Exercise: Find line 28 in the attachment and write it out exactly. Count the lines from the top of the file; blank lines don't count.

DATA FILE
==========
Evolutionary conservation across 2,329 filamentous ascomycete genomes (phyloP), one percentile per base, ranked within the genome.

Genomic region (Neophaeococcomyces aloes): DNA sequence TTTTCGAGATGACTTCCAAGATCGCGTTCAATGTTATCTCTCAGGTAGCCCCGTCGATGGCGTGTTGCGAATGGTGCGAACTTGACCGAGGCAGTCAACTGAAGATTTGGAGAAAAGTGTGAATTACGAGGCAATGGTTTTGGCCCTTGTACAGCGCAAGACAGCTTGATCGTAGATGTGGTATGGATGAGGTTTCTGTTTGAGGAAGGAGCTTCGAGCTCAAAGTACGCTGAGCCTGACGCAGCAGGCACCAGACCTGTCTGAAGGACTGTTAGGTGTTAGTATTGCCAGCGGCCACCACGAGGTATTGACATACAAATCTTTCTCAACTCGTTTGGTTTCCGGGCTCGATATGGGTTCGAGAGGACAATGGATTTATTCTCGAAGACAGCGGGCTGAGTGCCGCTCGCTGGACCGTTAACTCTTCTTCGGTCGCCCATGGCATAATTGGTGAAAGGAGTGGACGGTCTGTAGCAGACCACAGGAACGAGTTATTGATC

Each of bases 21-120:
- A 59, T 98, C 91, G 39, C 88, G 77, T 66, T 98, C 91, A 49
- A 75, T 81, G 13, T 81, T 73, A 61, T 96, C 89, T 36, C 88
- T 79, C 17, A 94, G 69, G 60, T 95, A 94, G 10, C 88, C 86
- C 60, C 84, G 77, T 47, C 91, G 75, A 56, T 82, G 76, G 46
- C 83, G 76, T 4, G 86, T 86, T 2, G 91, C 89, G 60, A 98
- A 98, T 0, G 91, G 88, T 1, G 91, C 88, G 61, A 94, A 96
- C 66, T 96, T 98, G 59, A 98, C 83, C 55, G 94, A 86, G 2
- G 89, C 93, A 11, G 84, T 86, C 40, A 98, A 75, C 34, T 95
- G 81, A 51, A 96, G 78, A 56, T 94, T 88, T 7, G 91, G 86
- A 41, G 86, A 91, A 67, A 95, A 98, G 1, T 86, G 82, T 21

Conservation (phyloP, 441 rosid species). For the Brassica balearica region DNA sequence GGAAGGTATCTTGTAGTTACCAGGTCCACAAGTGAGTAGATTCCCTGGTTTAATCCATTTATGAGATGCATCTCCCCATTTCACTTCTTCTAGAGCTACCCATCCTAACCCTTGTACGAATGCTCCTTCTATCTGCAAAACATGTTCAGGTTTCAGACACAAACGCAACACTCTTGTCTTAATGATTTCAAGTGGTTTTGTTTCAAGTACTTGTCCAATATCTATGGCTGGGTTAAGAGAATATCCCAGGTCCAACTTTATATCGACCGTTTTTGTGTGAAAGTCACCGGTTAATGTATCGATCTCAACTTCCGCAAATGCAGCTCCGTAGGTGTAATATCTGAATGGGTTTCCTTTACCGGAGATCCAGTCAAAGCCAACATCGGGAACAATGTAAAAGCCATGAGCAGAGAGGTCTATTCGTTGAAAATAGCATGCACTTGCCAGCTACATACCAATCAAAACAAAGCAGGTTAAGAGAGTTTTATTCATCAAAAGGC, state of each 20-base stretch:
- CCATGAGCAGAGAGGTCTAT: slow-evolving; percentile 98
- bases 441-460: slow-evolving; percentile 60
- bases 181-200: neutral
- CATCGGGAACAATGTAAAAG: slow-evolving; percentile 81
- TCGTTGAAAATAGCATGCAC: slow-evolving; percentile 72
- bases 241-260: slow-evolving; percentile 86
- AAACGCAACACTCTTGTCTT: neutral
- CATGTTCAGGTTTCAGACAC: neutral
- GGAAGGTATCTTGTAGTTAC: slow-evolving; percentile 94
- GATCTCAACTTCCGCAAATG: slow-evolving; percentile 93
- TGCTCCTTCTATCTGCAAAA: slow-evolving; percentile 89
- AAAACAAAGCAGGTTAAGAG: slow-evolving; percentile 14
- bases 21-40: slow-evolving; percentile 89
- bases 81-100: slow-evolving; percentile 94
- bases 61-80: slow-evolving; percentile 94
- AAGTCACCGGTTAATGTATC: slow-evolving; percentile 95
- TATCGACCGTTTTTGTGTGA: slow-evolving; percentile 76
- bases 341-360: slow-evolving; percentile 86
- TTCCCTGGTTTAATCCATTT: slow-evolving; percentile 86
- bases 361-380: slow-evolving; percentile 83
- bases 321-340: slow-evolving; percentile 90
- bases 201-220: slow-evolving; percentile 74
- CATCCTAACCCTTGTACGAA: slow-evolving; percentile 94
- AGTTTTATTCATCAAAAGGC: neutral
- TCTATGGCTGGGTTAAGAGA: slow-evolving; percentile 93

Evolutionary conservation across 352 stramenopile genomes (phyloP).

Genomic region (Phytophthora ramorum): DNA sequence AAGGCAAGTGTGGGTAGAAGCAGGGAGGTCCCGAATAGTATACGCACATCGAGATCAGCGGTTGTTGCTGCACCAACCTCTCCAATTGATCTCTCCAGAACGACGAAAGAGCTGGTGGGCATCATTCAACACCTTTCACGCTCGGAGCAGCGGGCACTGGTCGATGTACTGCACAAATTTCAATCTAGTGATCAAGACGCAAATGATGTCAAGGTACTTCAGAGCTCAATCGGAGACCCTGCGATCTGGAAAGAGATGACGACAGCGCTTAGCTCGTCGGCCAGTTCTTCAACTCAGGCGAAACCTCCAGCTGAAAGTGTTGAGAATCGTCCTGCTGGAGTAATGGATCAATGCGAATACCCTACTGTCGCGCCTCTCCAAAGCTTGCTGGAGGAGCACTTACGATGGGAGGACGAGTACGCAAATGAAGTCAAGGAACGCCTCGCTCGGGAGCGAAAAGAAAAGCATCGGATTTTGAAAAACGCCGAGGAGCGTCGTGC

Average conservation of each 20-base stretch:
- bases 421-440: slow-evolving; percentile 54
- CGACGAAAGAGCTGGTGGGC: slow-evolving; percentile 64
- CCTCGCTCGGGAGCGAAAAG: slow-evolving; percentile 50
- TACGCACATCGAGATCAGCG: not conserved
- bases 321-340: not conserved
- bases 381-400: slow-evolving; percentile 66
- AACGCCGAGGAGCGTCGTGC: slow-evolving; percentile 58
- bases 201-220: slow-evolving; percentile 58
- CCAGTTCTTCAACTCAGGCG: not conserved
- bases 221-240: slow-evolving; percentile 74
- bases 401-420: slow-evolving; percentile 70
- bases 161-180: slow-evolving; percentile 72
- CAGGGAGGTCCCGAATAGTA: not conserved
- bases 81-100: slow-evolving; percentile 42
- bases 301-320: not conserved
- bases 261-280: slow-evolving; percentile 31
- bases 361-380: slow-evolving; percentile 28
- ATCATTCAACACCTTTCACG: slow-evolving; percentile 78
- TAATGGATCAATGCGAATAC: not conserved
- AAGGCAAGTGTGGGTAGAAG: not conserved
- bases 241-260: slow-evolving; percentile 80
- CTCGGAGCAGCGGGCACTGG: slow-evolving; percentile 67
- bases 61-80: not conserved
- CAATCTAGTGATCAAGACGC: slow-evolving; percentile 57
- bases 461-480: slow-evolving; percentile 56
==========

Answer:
- bases 81-100: slow-evolving; percentile 94